Go figure. Turns out the Pilot that was in the CARB was oversize, not stock. Went to stock Pilot Jet, all good. Wonders never cease.

Your warnings about clogged Pilot Jets are well taken. I had this problem with a DRZ400E. I thought I'd got the Pilot Jet clean ... not so. The little tiny holes on the side (I guess) were still clogged up. I ended up putting in a NEW Pilot Jet. End of problem. I would have bet money I'd got that jet clean ... but I didn't!
Adv Grifter is offline   Reply With Quote
Old 01-08-2013, 03:17 PM   #72623
Adv Grifter
on the road o'dreams
 
Adv Grifter's Avatar
 
Joined: Jan 2010
Location: Passing ADV Stalkers in California
Oddometer: 6,128
Quote:
Originally Posted by dljocky View Post
Sorry for jumping in on what i guess I should know, but I haven't heard the stories of the Shinko's coming apart. Is this common? I've probably got over 25K miles from several 705's on the rear of my DR with no problems. Were there any recalls or anything?

Thanks
I think if you search around on the GSpot forum you may find Shinko stories ... every BMW guy on there now hate Shinko and really believe they are junk.
This is good ... keeps the price down for those of us who know better.

A few did come apart on loaded R1200GS's and the like. I don't believe the tire is rated to hold up under a 700 lbs. R1200GS ADV fully loaded with 100 lbs. of luggage, two up, doing 100 mph in 95F heat for hours and hours.

I'm on my 3rd 705 Shinko now and no such issues. But many OEM's have had bad batches of tires. Metzeler certainly did and so has Avon. Avon gave away LOTS of free tires when the Distanzia first came out ... I was the recipient of one. Metzeler? Not so much! (and one reason I still support Avon today)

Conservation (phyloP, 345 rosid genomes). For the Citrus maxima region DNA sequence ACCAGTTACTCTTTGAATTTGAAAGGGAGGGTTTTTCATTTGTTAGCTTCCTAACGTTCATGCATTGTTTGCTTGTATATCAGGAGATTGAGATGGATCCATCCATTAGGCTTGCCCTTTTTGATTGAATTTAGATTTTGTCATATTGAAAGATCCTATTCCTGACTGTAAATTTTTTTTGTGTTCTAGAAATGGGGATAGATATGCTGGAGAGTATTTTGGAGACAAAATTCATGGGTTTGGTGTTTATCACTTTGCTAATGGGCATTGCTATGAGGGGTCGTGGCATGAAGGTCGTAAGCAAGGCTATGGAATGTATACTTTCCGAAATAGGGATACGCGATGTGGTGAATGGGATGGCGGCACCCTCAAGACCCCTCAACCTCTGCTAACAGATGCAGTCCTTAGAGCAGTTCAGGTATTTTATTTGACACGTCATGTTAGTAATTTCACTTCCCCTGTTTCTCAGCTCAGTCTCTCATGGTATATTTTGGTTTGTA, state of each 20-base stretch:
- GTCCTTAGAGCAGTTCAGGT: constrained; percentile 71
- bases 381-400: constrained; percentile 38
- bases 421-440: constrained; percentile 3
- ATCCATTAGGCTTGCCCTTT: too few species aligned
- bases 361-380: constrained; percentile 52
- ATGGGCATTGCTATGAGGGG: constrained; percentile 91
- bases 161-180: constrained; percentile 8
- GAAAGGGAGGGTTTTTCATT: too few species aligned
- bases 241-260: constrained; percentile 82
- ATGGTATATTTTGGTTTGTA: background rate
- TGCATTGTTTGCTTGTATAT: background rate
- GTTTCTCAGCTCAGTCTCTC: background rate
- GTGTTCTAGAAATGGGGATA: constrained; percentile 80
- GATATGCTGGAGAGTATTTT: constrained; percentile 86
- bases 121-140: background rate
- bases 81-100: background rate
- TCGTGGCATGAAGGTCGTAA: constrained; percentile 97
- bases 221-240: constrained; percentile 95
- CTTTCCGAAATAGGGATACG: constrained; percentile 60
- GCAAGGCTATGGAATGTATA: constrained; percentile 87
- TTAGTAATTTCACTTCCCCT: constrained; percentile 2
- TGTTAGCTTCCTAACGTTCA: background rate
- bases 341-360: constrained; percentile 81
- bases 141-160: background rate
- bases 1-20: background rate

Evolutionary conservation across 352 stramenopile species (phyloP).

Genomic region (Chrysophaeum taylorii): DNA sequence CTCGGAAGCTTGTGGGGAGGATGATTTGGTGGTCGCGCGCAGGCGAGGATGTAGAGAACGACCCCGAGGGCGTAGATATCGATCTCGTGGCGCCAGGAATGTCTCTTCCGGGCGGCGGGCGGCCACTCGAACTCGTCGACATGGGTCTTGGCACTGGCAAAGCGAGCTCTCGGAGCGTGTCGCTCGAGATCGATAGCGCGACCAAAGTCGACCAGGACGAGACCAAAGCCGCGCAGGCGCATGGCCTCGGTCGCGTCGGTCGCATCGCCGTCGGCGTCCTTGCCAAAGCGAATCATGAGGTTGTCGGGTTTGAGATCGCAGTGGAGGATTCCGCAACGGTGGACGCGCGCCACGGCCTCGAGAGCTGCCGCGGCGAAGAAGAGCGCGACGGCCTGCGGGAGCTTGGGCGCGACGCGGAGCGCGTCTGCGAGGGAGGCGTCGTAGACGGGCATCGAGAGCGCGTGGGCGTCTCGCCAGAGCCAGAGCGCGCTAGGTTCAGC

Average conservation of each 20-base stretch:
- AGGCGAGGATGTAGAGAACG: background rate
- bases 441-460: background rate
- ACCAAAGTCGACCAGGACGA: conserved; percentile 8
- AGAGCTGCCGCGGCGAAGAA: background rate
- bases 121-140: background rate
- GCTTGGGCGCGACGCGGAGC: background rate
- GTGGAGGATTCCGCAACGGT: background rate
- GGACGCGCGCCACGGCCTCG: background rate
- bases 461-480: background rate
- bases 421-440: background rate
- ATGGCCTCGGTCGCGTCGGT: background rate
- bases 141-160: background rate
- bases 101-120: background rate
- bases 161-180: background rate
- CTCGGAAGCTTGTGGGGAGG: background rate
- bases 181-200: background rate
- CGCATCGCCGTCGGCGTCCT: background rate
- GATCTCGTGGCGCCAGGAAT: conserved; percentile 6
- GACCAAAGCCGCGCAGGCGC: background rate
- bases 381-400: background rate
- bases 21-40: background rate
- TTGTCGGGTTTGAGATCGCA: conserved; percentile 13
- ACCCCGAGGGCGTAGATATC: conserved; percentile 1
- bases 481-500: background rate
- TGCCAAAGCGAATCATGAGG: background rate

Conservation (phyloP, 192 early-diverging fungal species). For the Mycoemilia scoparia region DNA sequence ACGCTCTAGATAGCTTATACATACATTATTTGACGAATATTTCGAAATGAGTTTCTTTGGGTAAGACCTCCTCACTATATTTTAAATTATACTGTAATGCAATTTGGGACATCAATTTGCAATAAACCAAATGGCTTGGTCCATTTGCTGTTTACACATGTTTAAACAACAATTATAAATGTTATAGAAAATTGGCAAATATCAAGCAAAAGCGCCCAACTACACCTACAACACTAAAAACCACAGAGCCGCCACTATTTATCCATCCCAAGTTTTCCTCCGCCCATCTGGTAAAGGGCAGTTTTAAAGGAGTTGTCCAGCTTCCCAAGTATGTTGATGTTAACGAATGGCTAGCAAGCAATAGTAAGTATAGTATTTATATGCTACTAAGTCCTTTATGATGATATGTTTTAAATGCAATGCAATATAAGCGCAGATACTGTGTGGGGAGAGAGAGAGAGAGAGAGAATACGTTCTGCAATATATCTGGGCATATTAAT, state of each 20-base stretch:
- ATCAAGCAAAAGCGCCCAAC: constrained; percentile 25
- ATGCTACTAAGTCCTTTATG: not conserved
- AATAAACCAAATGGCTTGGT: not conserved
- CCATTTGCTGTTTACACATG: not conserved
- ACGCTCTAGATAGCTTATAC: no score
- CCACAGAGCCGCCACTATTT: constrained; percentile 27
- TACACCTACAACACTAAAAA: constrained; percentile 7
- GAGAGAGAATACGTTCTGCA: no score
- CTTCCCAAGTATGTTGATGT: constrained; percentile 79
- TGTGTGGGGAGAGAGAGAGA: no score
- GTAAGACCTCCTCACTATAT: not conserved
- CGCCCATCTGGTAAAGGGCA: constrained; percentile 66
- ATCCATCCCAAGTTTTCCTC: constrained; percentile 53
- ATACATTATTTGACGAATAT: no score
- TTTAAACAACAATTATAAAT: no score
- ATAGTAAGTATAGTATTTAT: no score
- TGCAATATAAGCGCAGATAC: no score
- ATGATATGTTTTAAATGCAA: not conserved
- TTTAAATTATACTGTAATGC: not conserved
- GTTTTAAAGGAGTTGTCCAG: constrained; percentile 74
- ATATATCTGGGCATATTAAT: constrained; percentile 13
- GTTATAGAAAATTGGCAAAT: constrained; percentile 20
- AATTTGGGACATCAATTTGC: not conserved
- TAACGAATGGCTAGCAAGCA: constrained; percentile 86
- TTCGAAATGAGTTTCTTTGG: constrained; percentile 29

Shinko are made in Korea by Yokohama. So these dudes are not new at this. If you ever have a problem with a tire ... go to a dealer. Any dealer. Most times you'll get a new tire out of it if what you have is truly a fault.

That said, our lightweight DR is far easier on tires (and everything really) than a GS, Tenere' or KTM 990. But were 150 lbs. to 200 lbs. lighter, makes sense, right?
Adv Grifter is offline   Reply With Quote
Old 01-08-2013, 03:26 PM   #72624
procycle
Beastly Adventurer
 
procycle's Avatar
 
Joined: Jun 2007
Location: Center of the DR650 universe
Oddometer: 2,181
Quote:
Originally Posted by Adv Grifter View Post
A few did come apart on loaded R1200GS's and the like.
Yes, the early 705s had problems dealing with heavy bikes and high speeds. The tires in the problem sizes have been redesigned and carry different part numbers (and higher prices). The update happened about 2 years ago. Since then Shinkos have been getting rave reviews.
__________________
Clarke's second law of Egodynamics: "For every expert, there is an equal and opposite expert." - Jasper Fforde
www.procycle.us - Everything for your DR650 and lots of other great stuff!
DR900 Big Bore Stroker buildup
TurboDiesel Corvette - go to the end to start at the beginning
procycle is offline   Reply With Quote
Old 01-08-2013, 03:31 PM   #72625
Mambo Dave
Backyard Adventurer
 
Mambo Dave's Avatar
 
Joined: Oct 2011
Location: 11 ft. AMSL
Oddometer: 4,985
Quote:
Originally Posted by Adv Grifter View Post
I think if you search around on the GSpot forum you may find Shinko stories ... every BMW guy on there now hate Shinko and really believe they are junk.
This is good ... keeps the price down for those of us who know better.